Fawkner residents campaign against toxic site

[By Sue Bolton] Fawkner residents have formed Toxic Free Fawkner, to oppose development on the old Nufarm factory site at 102 McBryde St Fawkner and call for an independent environmental audit of the site and the surrounding sites. The group’s first public meeting showed the community concern with 95 people packing out the Fawkner Senior Citizens Centre on May 11 to hear speakers about the toxic Nufarm chemicals site at 100 and 102 McBryde St Fawkner and the development application for 102 McBryde St.

Nufarm used to manufacture DDT, arsenic and Agent Orange on the site between 1957-74. Local residents campaigned for 16 years to get the factory closed down, and then campaigned for 16 years to convince the Environment Protection Agency that the site was dangerous and needed to be cleaned up.

There was a good mix of new residents and older residents at the public meeting. The older residents know the history of the site and don’t want any development on this heavily toxic site. Some of these residents had close family members who died of cancer as many of the local children played in the creek where the factory pumped the contaminated waste liquid.

Harry van Moorst from the Western Region Environment Centre, based in Werribee, explained the health issues that result from exposure to dioxins, the most toxic by-product of Agent Orange. He said that the 1990s clean-up was carried out to 1990s standards, not 2017 standards and that clay caps for covering contaminated sites in the early 1990s were not as good as they are today.

Van Moorst said that the level of compaction on the clean fill used on the site was a temporary measure by contemporary standards and that the depth and extent of the excavation of contaminated soil is concerning. The standard of the clean fill used is unknown.

Van Moorst recommended that (1) A comprehensive assessment of contamination of the site be conducted but he said that this would be expensive and we would need to find an authority that was prepared to pay for the assessment; (2) Community needs to be involved in the scope of and assessment and clean-up; and, (3) the EPA needs to engage with and consult the community, take a prevention focus and apply principles of environmental and restorative justice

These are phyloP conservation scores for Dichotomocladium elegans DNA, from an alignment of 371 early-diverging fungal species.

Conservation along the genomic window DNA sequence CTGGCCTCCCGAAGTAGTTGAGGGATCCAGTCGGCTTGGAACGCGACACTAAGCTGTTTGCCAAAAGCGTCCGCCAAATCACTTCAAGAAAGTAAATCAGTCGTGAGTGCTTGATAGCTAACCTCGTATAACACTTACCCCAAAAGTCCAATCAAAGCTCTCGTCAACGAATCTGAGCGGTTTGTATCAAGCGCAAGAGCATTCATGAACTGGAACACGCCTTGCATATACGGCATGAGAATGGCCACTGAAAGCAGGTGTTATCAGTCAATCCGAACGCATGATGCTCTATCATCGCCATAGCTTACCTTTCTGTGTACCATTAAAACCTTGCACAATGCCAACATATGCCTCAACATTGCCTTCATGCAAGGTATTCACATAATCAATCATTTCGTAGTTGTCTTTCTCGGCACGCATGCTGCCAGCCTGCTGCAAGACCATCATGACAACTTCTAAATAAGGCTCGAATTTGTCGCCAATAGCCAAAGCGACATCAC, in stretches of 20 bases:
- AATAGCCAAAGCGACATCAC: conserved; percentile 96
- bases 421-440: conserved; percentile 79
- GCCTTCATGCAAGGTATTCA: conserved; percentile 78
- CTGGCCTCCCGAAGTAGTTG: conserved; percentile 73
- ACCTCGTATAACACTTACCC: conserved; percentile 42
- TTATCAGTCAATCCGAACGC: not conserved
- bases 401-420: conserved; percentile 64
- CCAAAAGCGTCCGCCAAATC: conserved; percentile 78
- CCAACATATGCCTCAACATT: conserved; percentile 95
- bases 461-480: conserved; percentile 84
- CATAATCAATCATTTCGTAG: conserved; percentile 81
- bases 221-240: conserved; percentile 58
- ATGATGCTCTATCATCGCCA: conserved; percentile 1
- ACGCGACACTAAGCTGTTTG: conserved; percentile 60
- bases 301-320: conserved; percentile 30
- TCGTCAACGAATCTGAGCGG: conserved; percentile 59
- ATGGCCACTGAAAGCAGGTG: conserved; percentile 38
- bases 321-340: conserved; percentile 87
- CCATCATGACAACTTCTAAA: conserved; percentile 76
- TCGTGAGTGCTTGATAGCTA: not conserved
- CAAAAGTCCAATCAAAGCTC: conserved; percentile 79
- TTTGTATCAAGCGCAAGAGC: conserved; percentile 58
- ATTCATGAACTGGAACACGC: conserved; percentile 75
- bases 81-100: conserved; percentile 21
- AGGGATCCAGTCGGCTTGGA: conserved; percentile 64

Percy Pillai, health and safety officer for the Australian Workers Union is helping workers who sprayed Agent Orange for the old Lands Department. The workers experienced immediate health issues as well as long term health effects. There were no standards in place around exposure to these chemicals until 2002. Pillai said that current agricultural guidance is that after spraying Agent Orange, potatoes should not be grown for 25 years.

Local resident Brian Snowden, described the contaminated site as a “weeping sore” which needs to be fixed. Snowden’s mother, Elsie Snowden, led the fight to get the Nufarm factory closed down, and then the fight to get the site cleaned up. Snowden said that most workers from the Nufarm site died of cancers and18 nearby households were effected by cancer deaths because of Nufarm’s operations. He also explained that illegal building work had occurred on both sites.

Moreland councillor Sue Bolton told the meeting that toxic sites are not well managed in Victoria. “We should be concerned about the ways the authorities handle toxic site issues, especially as the residents were ignored by the authorities for so long.”

After poisoning the community in Fawkner, Nufarm moved to Laverton and poisoned another community. The EPA ignored residents’ calls for the abandoned Nufarm factory site to be cleaned up for 16 years. It was only after the discovery of a cancer cluster in the nearby streets and across Merri Creek at Lakeside Secondary College in Reservoir that the EPA was forced to act.

The other factor which forced the EPA’s hand was when Greenpeace carried out an action at Nufarm’s Laverton site and got evidence that Nufarm was pumping waste contaminated with dioxins directly into the sewerage system.

The developer wants to build two warehouses on the site. Bolton has read the developer’s environmental report. It indicates that 16 screwpiles will be used to secure the warehouses with some of them penetrating the clay cap. In addition, the proposed connections to the sewer will require digging down two metres to access the sewerage pipes. The clay cap is only a maximum of one metre thick, with it only being 0.3 metre or 0.5 metre think in some places. The developer’s environmental report is only a desktop report. No testing has been done.

Bolton also queried the EPA’s assessment that the site is suitable for light industrial. “If it isn’t safe for people to live on top of it, how is it safe for workers to work eight hours a day on it”.

Bolton has already managed to get a motion passed through council calling on the EPA to do an independent environmental audit of the site and the surrounding sites. Despite some councillors opposing the motion, it did pass.

“It’s too risky to develop on this site”, she said.

The day after the public meeting, the site was put on the market, without any mention of the contamination.

Toxic Free Fawkner has launched a petition, calling for a full and independent environmental audit of the site and the surrounding sites: https://www.megaphone.org.au/petitions/toxic-free-fawkner

Toxic Free Fawkner’s next action will be to take our message to Council – Wednesday 14 June 6.30pm @ Coburg Council Chambers, (rear entrance in Urquhart St). Join Toxic Free Fawkner residents and supporters to raise your concerns about cleaning up this toxic site.